Home Grounds Blog

     What goes around, comes around, as the saying goes. What was true in the late 1800's is repeating itself in the beginning of this new century. Just as people then were yearning for a simpler life--nostalgia for the past as they faced the new industrial revolution--so are people looking for a simpler time during this technology revolution and information age.
      Many of the plants and the gardening styles today are similar to those of a century ago, giving credence to another saying that nothing is really new, just rediscovered. This gardening style and accompanying plant palette is a trend often known as "Grandmother's Garden."
 Grandmothers garden 2.jpg
      It is really the American cottage garden, an old-fashioned garden of hardy perennials, annuals (many self-sown like Johnny Jump-ups), and native American plants. Although native plants are increasing in popularity now for reasons such as helping pollinators, a century ago they often were more readily available than new introductions.
     In addition to native plants, sunflowers were popular then, as they have become once again. Tropical plants, especially those with bold foliage, were introduced into the more formal Victorian gardens, another trend rediscovered in today's gardens. These include such as the canna and castor bean, large elephant ears and smaller but similarly shaped caladiums. These days we see lots of ornamental grasses used in gardens, such as the fountain grass, just as they used then. Roses, phlox, and hollyhocks were among the perennials commonly planted and are still popular now.
     Often appearing haphazard or growing at random, grandmother's garden was actually designed as a painting with an eye to composition using color, shape, and texture. It is no wonder then that so many painters, writers, poets, and other artists created such gardens. These gardens inspired them and often are seen in their works. This is well stated by Frank Waugh in his 1910 book, The Landscape Beautiful. He notes that "every botanizing old maid, male or female, knows plant names. Every good nurseryman knows the plants. Only the artist and the genius know how to blend these materials into pictures of abiding beauty."
     If you'd like to create such a garden, to be an "artist" or "genius", landscape architect Thomas Rainer notes that three design principles should be employed. Cottage gardens were overflowing with massed plants; individual plant types aren't as important as sheer volume. You shouldn't be able to see soil or mulch, and don't use groundcovers.
     Secondly, many "filler" plants were used. These perform as their name indicates, to fill in around other plants. Examples of fillers might be the spreading perennial geraniums or masses of low ornamental grasses.
     Thirdly, cottage gardens had a mix of flower types for variety. You'll want to use upright spikes such as hollyhocks or foxgloves or false indigo, along with button shapes such as bee balm, daisies such as cone flowers, clusters such as tall garden phlox, and plumes such as astilbe or goatsbeard.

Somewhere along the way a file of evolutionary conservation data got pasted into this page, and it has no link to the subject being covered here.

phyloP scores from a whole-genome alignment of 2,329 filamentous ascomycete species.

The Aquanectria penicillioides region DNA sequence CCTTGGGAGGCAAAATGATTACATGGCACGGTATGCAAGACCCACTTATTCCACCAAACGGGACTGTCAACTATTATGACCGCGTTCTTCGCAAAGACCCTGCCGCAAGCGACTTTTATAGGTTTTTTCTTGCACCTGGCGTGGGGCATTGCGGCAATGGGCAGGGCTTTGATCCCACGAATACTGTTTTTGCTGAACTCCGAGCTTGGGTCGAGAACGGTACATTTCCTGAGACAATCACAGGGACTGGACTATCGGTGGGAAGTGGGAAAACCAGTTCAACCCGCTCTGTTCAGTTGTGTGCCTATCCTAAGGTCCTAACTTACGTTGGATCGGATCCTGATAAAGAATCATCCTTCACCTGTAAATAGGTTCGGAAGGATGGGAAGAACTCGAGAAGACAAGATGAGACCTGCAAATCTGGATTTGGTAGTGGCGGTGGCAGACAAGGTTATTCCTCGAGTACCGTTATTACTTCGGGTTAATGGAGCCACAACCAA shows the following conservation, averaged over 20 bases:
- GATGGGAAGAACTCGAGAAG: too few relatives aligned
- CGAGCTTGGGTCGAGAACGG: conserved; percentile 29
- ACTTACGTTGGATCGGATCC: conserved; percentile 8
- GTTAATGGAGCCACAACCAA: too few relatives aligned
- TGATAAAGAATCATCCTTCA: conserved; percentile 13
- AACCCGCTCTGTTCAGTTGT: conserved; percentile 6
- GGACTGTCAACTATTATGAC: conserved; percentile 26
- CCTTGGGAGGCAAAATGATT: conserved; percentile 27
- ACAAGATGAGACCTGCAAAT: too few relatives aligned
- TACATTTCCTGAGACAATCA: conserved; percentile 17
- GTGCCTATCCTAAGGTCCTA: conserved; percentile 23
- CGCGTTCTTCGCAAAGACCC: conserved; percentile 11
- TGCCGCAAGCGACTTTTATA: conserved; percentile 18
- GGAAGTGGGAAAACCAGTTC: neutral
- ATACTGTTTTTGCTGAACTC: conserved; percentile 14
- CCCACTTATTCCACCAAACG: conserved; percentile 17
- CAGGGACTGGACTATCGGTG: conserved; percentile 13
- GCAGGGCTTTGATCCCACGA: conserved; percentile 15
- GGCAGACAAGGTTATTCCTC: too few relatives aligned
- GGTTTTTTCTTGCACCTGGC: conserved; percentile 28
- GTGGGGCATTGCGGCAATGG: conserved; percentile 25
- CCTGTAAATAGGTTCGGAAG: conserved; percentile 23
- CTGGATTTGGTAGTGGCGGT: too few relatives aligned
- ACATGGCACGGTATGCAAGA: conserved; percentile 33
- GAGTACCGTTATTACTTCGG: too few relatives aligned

These American old-fashioned gardens of yesteryear differed from gardens abroad, such as the English gardens, in that they were most often the work of one person (usually a woman) instead of a team of gardeners (usually men). They were often rectangular beds, bordered by planks, stones, or low-growing plants, compared to the English borders. 
Grandmothers garden 1.jpg            These old-fashioned gardens also were different from the more formally designed estate gardens of the period, the formal Victorian gardens, or the functional gardens of working farms. The old-fashioned garden often incorporated vegetables and fruits for aesthetics and show, rather than just for food as in the working and prior colonial gardens. Such "multi-functional" gardens are once again popular, and a component of permaculture.
     Unlike the larger estate gardens and those of England, which were separate from the living quarters and entities unto themselves, the old-fashioned gardens were located close to the house. They often were used as intimate living spaces or an outdoor room, much as we see in today's home gardens.
     Most of our garden traditions and trends today originated during the period of Grandmother's Garden (1865-1915). While we often hear of the influence of English gardens and horticulture literature of that period on American gardens, many of these concepts actually were written about prior to these books and ideas being known in America.
     Gardens, just as music and other works of art, really are a result and reflection of society, the conditions, and lifestyles of the time. For more on this period of gardening, generally between the Civil War and World War I, consult your library or used book sellers for Grandmother's Garden, The Old-Fashioned American Garden 1865-1915, by art historian May Brawley Hill. Information for this article was obtained from Dr. Leonard Perry, Extension Professor, University of Vermont.



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